The pagan holiday of Lughnasa traces its roots back to old festivals that celebrated the first fruits of the harvest. In northern Europe, early August was the time when agriculturalists would begin to know what kind of grain crop they’d harvest this year. And they’d begin to have fresh grains again, instead of having to rely on what was left from the previous year’s harvest.
When I’ve lived in New England, as I am once again, Lughnasa becomes a bitter-sweet celebration. More and more fresh vegetables make their appearance at farm stands and farmer’s markets. Raspberries are at their peak, and it won’t be long until we start getting the first summer apples.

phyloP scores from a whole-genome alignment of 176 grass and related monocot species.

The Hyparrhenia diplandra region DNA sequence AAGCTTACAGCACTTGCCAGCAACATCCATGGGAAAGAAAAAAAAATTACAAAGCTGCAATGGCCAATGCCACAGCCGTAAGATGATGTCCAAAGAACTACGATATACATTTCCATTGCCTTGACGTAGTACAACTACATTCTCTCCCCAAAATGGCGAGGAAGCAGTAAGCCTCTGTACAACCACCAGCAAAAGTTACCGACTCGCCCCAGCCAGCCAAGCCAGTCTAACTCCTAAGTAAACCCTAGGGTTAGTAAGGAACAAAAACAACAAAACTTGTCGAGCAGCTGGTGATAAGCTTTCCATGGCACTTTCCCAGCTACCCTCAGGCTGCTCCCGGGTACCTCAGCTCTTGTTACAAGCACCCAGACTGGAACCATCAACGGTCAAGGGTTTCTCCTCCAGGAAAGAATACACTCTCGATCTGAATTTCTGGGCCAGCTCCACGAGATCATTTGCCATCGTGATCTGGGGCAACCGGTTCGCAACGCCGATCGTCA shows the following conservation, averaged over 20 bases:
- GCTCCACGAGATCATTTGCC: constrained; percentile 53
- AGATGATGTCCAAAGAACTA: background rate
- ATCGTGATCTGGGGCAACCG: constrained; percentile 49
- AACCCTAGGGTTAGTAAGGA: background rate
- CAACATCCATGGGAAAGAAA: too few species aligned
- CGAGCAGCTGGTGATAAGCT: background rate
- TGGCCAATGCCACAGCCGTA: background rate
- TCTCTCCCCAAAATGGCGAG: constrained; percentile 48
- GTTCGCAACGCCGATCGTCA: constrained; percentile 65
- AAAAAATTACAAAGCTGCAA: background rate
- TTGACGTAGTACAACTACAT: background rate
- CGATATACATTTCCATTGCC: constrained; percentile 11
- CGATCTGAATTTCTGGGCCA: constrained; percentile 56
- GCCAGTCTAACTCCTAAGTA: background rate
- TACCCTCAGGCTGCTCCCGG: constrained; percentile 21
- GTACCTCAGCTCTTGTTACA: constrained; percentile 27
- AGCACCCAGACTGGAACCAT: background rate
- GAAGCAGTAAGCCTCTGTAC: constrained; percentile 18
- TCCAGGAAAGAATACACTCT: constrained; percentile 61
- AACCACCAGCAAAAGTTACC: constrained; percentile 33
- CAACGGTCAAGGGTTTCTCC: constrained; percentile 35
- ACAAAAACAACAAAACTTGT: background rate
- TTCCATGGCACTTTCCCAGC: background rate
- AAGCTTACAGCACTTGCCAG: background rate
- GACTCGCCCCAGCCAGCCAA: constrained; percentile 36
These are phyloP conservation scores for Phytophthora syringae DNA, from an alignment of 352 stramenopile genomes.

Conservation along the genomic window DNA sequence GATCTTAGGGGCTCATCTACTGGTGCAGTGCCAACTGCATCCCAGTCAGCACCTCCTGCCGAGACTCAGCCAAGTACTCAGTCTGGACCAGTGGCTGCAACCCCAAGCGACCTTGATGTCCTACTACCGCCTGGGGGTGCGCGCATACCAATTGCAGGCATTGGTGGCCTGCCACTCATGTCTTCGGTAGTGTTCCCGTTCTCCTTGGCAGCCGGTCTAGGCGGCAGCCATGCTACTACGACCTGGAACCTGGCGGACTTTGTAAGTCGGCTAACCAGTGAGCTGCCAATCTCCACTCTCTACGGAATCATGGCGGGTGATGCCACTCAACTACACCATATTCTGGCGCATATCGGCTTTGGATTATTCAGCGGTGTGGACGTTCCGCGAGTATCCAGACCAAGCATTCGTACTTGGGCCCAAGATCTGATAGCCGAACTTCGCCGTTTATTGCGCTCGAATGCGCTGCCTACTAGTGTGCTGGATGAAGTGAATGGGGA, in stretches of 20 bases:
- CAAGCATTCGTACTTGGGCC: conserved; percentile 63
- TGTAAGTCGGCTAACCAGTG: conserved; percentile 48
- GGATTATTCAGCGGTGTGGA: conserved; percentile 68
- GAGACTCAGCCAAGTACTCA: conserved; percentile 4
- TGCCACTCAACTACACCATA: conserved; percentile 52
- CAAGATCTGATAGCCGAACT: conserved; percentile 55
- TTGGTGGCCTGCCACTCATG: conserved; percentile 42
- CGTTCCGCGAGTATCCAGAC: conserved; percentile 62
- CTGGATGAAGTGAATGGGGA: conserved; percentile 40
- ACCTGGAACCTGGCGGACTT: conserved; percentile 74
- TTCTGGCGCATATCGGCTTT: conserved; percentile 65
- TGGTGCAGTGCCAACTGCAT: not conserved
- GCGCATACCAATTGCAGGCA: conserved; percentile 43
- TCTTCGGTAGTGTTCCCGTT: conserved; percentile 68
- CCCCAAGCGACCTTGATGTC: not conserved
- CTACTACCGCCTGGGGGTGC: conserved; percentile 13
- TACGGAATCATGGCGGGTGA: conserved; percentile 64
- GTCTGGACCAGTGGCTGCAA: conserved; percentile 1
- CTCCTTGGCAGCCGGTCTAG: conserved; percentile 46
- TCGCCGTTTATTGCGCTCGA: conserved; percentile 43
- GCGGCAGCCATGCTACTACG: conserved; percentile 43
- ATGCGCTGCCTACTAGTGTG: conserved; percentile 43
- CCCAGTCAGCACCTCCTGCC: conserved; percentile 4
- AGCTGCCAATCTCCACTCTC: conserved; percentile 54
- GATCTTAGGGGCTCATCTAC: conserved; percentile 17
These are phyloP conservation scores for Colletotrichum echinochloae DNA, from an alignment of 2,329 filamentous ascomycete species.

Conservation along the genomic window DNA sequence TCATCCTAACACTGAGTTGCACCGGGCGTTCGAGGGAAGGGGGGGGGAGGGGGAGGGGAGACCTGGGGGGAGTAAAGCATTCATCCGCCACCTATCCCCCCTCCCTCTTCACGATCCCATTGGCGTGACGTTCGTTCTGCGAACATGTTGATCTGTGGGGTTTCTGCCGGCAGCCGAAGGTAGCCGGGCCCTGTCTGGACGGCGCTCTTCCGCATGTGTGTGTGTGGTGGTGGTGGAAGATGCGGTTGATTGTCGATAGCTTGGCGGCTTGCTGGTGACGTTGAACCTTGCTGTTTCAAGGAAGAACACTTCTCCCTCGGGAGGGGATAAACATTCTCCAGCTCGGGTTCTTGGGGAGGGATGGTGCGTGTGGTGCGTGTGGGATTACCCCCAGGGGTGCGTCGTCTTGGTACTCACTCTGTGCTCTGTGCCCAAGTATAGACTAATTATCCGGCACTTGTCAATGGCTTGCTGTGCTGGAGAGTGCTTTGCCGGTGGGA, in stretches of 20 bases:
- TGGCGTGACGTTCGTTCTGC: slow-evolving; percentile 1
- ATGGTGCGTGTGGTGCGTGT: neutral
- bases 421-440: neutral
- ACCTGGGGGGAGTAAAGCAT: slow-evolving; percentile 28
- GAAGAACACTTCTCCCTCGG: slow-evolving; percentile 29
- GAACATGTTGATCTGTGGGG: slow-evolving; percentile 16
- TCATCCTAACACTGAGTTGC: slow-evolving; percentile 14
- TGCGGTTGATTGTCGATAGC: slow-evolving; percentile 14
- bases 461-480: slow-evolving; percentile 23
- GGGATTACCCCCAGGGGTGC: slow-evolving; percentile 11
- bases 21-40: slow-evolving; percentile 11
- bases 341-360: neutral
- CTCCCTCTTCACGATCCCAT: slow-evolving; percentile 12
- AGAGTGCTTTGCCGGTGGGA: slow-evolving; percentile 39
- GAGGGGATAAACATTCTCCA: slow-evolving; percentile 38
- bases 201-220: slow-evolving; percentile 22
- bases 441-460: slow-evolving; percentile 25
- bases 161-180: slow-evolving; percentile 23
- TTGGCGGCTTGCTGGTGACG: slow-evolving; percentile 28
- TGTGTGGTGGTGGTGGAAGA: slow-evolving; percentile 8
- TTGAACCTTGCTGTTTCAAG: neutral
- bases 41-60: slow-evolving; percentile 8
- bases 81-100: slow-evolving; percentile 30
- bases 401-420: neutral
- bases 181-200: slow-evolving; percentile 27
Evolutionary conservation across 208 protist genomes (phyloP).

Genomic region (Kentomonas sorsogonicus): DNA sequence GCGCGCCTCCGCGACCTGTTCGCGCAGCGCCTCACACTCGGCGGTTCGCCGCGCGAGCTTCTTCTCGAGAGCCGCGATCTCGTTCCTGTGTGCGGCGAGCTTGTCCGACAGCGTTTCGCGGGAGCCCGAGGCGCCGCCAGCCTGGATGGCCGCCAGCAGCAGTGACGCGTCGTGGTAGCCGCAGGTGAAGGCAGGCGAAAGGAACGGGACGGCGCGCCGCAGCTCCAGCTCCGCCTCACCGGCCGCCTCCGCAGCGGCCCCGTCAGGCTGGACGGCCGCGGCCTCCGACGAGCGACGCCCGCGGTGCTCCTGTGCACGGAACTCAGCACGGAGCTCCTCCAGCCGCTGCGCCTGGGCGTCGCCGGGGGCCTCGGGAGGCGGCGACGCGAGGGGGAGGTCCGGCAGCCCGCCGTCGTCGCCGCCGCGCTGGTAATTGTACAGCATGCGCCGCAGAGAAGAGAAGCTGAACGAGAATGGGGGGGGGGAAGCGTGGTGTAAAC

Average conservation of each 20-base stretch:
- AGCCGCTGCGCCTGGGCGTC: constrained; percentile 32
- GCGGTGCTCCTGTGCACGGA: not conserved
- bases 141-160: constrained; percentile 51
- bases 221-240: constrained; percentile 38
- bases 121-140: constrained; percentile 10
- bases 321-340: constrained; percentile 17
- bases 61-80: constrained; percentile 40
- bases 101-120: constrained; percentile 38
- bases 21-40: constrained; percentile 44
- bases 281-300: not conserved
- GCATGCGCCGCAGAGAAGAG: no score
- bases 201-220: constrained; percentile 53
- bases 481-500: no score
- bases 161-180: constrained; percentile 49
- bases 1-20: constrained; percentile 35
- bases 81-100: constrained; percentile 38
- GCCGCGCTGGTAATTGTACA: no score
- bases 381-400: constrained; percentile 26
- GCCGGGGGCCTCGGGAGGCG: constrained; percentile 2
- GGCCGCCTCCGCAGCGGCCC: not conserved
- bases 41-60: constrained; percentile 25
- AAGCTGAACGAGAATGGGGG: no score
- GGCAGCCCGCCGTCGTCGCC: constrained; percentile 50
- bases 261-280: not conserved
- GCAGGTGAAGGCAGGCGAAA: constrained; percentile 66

Yet at the same time, this is the time of year when you first begin to sense that the days are growing shorter. Some birds begin to drop out of the morning chorus; when I went out for a walk early this morning, I didn’t hear any more Willow Flycatchers. In a drought year like this year, you even begin to see red leaves in early August; we took a long walk on Sunday and here and there were Poison Ivy vines with brilliant red leaves.
It’s both the peak of summer, and the beginning of the turn towards winter.